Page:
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Deep Black

  by Sean McFate

(about 334 pages)
total words
of all the books in our library
of all the books in our library
passive voice
of all the books in our library
all adverbs
of all the books in our library
of all the books in our library
of all the books in our library

clippings from this book

We’ve analyzed hundreds of millions of words, from thousands of different authors, training our linguistic models to recognize the most vivid words in the English language… the words that create the most intense sensory experiences: colors, textures, sounds, flavors, and aromas.

Based on our analysis, we’ve scanned through the pages of this book to find the two pages at the extremes, both the most-passive and the most-vivid pages, so that you can compare them side-by-side and see the difference:

after Ukraine didn’t matter. I was never off the grid. Brad Winters knew where I was the entire time. Then the realization hit, harder than the one on the roof: Winters had hired me. Or he had told the majordomo to hire me, which amounted to the same thing. Winters hadn’t just been watching me. He had been playing me like a grand piano. He had been keeping an eye on me, waiting for me to become useful to him again. And I was useful to him, I admitted. How else did that Apollo team locate Farhan in Sinjar so quickly? After all, I was the company’s best man by far, and those yahoos at the house didn’t have the subtlety to develop the kind of contacts necessary. It had to be me. Was that pride? Hell yes. But I’d earned it. And what did you use it for? I chastised myself. Brad Winters was the mastermind, not me. He had been manipulating the situation all along. He manipulated every situation. It was what the man did. And I’d never realized it. In the nine years I’d worked with him, I’d never fully grasped who he was. And in the four months he’d been following me since Ukraine—laughing at my pathetic efforts to disappear, no doubt—I’d never suspected he could still control me. He had trapped me. Again. He had tried to kill me again, just like in Ukraine. He would have killed me if I hadn’t been un-enchant the broom. Even Mickey Mouse knew the feeling. And yet few, I kept reminding myself, could avoid the pitfalls. Nine gongs of the grandfather clock. Nine o’clock. Outside, London plodded along in a morning rush hour rain, the damp and rheumy opposite of the dry desert heat. Eventually, the large pocket doors slid open. “Mr. Winters,” an Indian gentleman said. He looked healthy, happy, and put together by a valet. “Kabir,” Winters said, rising to shake hands. He didn’t introduce me, and Kabir didn’t ask. He barely looked my way. It was only after I’d followed on Winters’s heel that I realized the young man serving tea had followed on mine. The private office looked extracted from a Pall Mall social club circa 1850. Lit portraits hung from crown molding along red silk damask walls and oak paneling. Floor-to-ceiling windows with polished brass fixtures and frothy curtains overlooked an English garden. A four-tier crystal chandelier hung from a twelve-foot coffered ceiling, and wall-to-wall Persian carpets obscured the parquet floor. Decanters lined a credenza near a Venetian marble fireplace. At the far end of the room sat an enormous carved desk that could have been plucked from the lord chancellor’s personal office. We took the leather chairs across from it, as Kabir seated himself behind the desk. “Tea?” he asked, as the young man slid to the silver set on the credenza. He poured carefully and stirred in a cube of sugar. He was late twenties, dressed in Savile Row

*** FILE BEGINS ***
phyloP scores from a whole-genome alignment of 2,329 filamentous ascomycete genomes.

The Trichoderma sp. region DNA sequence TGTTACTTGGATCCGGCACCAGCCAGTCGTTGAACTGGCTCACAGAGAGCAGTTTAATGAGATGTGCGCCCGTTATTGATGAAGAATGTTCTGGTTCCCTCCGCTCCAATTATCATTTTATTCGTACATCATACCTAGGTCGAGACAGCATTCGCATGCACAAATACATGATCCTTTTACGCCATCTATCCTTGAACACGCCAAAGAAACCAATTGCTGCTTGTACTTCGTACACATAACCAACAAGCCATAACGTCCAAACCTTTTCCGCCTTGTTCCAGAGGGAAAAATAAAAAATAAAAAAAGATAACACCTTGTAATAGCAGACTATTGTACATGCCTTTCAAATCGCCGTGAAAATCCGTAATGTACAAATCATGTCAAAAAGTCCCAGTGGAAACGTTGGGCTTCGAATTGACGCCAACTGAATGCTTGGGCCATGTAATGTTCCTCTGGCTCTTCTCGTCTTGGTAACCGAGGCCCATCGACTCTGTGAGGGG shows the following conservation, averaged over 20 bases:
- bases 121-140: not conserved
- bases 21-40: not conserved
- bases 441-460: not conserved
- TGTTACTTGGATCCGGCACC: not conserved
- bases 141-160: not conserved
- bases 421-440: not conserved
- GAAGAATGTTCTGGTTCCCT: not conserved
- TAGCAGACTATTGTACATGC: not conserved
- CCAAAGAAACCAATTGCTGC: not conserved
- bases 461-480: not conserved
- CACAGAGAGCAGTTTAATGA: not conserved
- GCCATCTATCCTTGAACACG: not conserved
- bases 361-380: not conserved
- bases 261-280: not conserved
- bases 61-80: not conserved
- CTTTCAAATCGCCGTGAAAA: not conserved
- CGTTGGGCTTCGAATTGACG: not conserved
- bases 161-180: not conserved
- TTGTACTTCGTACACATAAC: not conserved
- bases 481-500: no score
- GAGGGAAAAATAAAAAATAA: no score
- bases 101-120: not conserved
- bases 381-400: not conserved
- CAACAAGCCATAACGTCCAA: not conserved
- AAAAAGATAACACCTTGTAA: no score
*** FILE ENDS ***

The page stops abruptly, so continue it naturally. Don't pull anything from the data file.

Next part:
emotional story arc

Click anywhere on the chart to see the most significant emotional words — both positive & negative — from the corresponding section of the text…
This chart visualizes the the shifting emotional balance for the arc of this story, based on the emotional strength of the words in the prose, using techniques pioneered by the UVM Computational Story Lab. To create this story arc, we divided the complete manuscript text into 50 equal-sized chunks, each with 1671.54 words, and then we scored each section by counting the number of strongly-emotional words, both positive and negative. The bars in the chart move downward whenever there’s conflict and sadness, and they move upward when conflicts are resolved, or when the characters are happy and content. The size of each bar represents the positive or negative word-count of that section.

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